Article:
LH: What have you learned about yourself through your explorations in art?
EC: When I was growing up, I never thought of myself as an artist, because I couldn’t draw or paint. And as a straight-A student with perfectionist tendencies, it was humbling to find something that didn’t come easily! Despite my life-long love of performing, I felt I wasn’t artistic, creative or sensitive like a “real” artist. I think I threw myself into school instead, because I excelled there. It wasn’t until decades later that I discovered my true wiring. Once I began to realize that I truly was sensitive and creative and artsy, I started to feel more whole as a person and see much more color in the world. I’m also not quite as much of a perfectionist any more, which is freeing! I love the stories of Native American artists who would intentionally add an imperfection to their beadwork or weaving believing that only God could create perfection. Sometimes it’s those marks of handcrafting that make a piece so interesting and beautiful.
LH: What book would you recommend to our readers?
EC: Madeleine L’Engle’s Walking on Water: Reflections on Faith and Art. I read this book for the first time last year with my artists’ group. It’s an oldie, but a goodie.
LH: Do you collect anything?
EC: I don’t collect anything tangible, but last Thanksgiving Day I started a gratitude journal. I guess you could say that I’m collecting grateful memories of God’s gifts to me. Counting your blessings rather than your needs and wants really reorients your mind to be more positive, peaceful and trusting.
LH: What is the biggest obstacle in your art life that you have overcome? Or are overcoming?
EC: My biggest obstacle, whether in my jewelry making, my performing or my writing, has always been marketing. It’s an extremely uncomfortable task for me. I’m not sure whether I’d say I’m overcoming it yet, but I’m sure working on it!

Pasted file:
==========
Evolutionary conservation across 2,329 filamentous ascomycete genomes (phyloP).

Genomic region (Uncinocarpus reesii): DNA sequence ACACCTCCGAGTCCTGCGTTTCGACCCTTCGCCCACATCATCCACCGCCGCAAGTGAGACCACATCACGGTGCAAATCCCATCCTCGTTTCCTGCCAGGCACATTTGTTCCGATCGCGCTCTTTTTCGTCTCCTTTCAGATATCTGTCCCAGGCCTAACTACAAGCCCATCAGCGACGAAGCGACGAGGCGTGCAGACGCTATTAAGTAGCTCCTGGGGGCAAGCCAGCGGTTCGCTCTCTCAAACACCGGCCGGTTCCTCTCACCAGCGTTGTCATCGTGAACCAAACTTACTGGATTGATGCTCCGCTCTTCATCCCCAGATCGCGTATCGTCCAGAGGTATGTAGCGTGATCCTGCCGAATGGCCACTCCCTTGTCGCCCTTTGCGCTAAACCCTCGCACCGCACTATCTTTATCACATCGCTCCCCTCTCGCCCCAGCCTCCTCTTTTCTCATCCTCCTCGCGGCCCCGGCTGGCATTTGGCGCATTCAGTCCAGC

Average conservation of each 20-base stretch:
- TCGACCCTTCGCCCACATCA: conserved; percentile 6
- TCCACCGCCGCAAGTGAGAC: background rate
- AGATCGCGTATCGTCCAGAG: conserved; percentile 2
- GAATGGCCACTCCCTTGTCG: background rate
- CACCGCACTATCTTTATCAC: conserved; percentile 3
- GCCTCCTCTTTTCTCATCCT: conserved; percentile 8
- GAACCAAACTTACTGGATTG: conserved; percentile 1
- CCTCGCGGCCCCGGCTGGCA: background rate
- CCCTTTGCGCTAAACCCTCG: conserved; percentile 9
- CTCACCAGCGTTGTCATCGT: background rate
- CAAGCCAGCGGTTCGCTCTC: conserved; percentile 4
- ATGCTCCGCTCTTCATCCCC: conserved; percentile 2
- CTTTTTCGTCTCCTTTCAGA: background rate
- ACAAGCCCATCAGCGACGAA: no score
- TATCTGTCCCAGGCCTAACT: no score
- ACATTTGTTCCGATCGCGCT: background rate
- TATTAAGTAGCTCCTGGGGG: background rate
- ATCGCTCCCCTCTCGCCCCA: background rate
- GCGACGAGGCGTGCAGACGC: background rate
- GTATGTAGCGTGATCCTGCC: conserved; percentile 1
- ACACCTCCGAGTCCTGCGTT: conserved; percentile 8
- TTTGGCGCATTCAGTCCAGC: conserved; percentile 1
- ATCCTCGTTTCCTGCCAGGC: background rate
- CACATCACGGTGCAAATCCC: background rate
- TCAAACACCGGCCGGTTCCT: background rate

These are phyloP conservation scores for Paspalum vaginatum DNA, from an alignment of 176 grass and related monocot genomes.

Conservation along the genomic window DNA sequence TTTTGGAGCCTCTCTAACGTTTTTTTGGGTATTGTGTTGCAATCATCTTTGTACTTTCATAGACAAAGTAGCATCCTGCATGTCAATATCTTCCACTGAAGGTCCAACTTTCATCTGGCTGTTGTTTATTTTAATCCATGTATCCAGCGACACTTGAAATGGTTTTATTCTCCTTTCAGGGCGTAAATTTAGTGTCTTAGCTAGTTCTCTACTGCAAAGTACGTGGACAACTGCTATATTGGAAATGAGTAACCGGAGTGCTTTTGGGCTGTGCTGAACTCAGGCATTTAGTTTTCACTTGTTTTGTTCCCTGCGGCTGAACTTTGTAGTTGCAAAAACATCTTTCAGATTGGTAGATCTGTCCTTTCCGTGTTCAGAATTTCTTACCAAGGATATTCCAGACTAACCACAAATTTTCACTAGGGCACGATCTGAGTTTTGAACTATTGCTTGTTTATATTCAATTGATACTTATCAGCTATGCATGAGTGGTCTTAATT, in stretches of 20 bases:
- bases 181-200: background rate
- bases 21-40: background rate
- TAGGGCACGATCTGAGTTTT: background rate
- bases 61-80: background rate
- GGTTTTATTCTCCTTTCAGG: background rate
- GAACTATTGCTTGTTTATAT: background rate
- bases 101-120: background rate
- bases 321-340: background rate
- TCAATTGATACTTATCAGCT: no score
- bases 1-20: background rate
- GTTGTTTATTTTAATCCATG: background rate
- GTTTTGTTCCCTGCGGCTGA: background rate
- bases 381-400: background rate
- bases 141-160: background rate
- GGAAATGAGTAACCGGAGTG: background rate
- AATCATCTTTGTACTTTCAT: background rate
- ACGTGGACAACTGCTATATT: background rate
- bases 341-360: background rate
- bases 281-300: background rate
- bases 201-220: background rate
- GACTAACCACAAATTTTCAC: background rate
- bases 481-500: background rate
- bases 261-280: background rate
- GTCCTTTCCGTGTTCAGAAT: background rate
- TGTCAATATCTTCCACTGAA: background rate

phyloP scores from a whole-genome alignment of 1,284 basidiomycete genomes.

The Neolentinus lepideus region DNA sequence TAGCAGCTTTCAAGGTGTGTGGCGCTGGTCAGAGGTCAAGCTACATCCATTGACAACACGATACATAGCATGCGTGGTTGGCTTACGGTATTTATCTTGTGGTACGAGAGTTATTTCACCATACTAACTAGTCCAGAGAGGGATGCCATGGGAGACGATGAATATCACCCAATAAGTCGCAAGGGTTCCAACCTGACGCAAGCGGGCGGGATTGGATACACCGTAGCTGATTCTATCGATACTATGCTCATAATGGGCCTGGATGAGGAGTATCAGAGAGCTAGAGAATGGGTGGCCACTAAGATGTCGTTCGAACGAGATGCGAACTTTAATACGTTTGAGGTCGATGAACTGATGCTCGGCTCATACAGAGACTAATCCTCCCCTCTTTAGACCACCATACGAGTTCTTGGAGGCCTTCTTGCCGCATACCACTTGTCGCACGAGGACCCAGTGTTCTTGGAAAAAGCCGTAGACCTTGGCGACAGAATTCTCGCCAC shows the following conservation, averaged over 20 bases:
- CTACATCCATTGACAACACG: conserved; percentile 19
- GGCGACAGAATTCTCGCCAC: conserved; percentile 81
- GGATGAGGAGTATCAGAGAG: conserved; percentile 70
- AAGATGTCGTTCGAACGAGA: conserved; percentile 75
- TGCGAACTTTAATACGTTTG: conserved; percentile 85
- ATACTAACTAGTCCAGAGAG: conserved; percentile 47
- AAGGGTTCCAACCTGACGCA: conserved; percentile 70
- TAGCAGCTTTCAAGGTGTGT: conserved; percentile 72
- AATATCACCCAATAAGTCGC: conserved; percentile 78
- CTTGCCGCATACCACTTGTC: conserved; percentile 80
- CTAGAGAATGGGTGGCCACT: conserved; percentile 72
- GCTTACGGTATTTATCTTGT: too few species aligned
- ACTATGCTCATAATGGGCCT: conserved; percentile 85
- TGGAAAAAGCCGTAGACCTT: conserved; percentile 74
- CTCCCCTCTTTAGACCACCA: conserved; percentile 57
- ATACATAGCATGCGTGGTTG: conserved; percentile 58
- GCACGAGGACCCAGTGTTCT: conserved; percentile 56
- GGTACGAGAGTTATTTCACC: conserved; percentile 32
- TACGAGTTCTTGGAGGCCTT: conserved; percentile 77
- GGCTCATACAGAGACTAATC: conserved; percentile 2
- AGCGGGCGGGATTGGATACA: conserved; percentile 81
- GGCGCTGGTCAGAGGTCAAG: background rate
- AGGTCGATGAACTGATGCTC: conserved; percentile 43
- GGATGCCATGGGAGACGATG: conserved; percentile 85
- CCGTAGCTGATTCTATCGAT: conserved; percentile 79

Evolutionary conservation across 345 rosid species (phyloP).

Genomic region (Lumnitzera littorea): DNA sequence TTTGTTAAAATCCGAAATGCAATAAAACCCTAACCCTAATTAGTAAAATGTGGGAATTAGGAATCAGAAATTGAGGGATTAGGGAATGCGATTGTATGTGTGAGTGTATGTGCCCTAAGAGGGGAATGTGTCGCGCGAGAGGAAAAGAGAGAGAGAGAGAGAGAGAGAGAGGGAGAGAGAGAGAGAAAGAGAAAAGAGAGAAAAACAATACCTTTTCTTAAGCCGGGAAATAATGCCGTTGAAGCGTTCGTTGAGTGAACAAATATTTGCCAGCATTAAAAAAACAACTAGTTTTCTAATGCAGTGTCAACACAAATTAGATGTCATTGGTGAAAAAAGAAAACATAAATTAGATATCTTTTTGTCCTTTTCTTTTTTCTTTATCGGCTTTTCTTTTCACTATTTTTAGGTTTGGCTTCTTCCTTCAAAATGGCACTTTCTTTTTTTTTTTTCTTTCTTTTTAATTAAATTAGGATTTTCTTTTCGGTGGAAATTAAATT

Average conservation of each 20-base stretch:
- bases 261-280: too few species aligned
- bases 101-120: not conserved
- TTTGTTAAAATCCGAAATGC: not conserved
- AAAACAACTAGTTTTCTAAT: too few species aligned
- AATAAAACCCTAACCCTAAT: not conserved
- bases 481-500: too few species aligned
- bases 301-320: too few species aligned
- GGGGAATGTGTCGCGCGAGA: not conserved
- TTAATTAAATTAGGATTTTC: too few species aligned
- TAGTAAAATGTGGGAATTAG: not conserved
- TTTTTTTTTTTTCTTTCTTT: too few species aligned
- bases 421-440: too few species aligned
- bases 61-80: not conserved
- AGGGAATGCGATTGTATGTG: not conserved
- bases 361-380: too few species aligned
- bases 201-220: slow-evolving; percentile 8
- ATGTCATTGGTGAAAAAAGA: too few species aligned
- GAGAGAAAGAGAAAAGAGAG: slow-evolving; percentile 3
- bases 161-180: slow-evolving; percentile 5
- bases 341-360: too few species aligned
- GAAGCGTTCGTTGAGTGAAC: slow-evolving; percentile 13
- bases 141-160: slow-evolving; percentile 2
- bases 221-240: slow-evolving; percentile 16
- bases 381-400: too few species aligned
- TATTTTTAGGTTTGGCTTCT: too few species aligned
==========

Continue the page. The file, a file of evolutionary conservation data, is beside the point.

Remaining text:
LH: Can you describe a single habit that you strongly believe contributes to your success?
EC: Showing up at the bench! As Woody Allen once said, 80 percent of life is just showing up. I used to wait to be inspired to start creating, but inspiration is a flighty and unpredictable little sprite! I find that if I schedule time and just sit down and start working, inspiration will show herself eventually! Ernest Hemingway also touted the “just do it” philosophy, saying, “All you have to do is write one true sentence. Write the truest sentence that you know.” Sometimes just getting started is the hardest part and creativity will flow once you begin.
LH: Who is your biggest supporter? How does that support show up?
EC: My husband is my biggest supporter and fan. I wouldn’t have the courage to pursue any of my creative passions without his belief in my abilities. As a musician, he understands the value of the creative process – and he never complains about my growing collection of beads, metals, glass and tools! (Thank you, Honey!)
LH: How do you keep your creative spark? What keeps you fascinated?
EC: Overcoming a creative block can be hard – it’s so easy to get stuck and fear that you’ll never have another creative thought! Sometimes getting away from my studio and the creative process completely is helpful. Walking the dog, visiting with friends, or going out for dinner with my husband gives my mind a break from trying to make something or solve a design problem. Another practice that can spark my creativity is to enjoy the work of others by attending an art show or a play, listening to music or taking a class in another medium.
LH: What aspect of making art excites you the most right now?
EC: I think what excites me most is the endless nature of creativity and the many ways to create. It’s a bit like being Alice falling into Wonderland – there’s something new and exciting around every corner. Even just within the discipline of jewelry making, there are so many techniques to learn and materials to discover. I’m sure I’ll never be bored!